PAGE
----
Though initially released in 2011, Magicka still offers great incentive to get together with pals and fry up some monster flesh (or each other). Magicka 2 is due out sometime in 2015, so now's a good time to get in touch with your inner wizard.

Available on: Steam

Price: $9.99

Scott Pilgrim vs The World: The Game

Mister Pilgrim! Based on the hit indie comic series (and, uh, lesser hit of a movie), Scott Pilgrim vs The World: The Game lets up to four players punch their way through the city of Toronto. You may be relieved to learn there's no trace of Michael Cera in this weird and action-packed Canadian smackdown. Instead, the game features deliciously animated sprites by the supremely talented and twisted artist Paul Robertson.

Scott Pilgrim vs The World: The Game is cheap, fun, looks great, and it lets you brawl on a streetcar - thus letting you partake in Toronto's favorite sport next to hockey.

Available on: PlayStation Store, Xbox Games Store

Price: $9.99


Released just last month, Arrowhead Games' re-creation of the four-player arcade classic adds some modern ideas while retaining everything compelling about the original game. The four character classes that were first made popular by muffled synthetic voices are still present - Warrior, Wizard, Valkyrie and Elf - and each has a different fighting style that takes some time and work to master.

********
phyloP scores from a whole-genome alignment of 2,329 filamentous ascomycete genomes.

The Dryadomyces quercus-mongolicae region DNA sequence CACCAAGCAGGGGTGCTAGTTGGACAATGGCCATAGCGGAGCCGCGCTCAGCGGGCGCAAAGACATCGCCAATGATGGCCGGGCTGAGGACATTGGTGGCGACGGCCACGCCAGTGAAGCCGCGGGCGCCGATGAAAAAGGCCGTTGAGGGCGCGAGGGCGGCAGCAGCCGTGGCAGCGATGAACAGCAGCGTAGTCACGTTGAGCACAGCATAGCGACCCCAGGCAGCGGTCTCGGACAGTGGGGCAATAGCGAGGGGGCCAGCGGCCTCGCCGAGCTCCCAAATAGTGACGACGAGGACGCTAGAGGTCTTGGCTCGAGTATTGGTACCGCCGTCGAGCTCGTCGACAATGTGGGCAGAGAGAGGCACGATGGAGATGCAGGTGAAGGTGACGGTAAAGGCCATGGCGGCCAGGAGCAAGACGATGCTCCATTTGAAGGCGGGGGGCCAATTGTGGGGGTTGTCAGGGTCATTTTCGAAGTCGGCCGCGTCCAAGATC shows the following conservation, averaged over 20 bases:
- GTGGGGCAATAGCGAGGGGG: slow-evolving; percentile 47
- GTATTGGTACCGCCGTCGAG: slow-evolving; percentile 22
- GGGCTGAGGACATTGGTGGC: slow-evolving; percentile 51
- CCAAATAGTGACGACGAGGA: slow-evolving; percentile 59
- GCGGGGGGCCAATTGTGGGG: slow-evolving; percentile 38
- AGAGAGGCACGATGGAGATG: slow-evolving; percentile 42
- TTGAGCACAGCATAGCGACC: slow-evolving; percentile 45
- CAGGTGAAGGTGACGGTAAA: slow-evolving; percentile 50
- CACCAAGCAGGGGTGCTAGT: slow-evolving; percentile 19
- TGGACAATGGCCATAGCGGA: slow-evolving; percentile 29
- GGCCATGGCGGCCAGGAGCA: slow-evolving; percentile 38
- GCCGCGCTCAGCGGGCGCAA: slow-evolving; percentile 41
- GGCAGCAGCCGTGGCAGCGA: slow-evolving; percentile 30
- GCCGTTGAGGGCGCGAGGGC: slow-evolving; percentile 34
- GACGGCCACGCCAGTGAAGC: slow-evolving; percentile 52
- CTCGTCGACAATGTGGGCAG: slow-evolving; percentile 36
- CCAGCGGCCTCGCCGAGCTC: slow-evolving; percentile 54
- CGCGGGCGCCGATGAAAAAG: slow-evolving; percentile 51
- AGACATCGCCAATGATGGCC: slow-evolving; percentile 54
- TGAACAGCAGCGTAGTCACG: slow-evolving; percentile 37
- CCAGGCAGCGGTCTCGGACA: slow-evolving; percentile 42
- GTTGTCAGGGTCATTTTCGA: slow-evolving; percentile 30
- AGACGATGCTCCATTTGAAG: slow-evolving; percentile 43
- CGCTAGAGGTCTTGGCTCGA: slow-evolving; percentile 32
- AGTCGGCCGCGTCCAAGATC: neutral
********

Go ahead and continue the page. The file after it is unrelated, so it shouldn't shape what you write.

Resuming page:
Just remember: Food goes in your mouth. Don't play with it. Don't shoot it. Eat it.

Available on: Steam

Price: $19.99

Double Dragon Neon

Whoa, dudes! If it was possible to die of '80s poisoning, Double Dragon Neon would deliver a lethal dose in less than ten bogus seconds. Thankfully there's no such thing, so all that's left is for you and a friend to kick back and enjoy Double Dragon Neon's silly hair, goofy character designs, and reference after reference to clear cola, mix tapes, and bumbling villains that would make He-Man's Skeletor facepalm in dismay.

Double Dragon Neon doesn't take itself seriously for a second, a point that may irritate long-time fans of the series. But Double Dragon Neon lets the Brothers Lee split their health bar with a high-five (unless you choose to psyche your brother out - too slow, bro!), so all arguments are invalid.

Available on: Steam, PlayStation Store, Xbox Games Store

Price: $9.99

Contra III: The Alien Wars

Contra 3 originally hit the Super Nintendo in 1993, but the co-op classics never truly fade from memory (thanks to a little help from the Wii U's Virtual Console service). Contra 3 is pure run-and-gun action from the glory days of 16-bit, and is still a blast to charge into with a friend. But be warned: The Konami code won't be able to save your perfectly-chiseled mercenary butt when you and your pal inevitably fall to the alien menace. There are no thirty extra lives on loan here.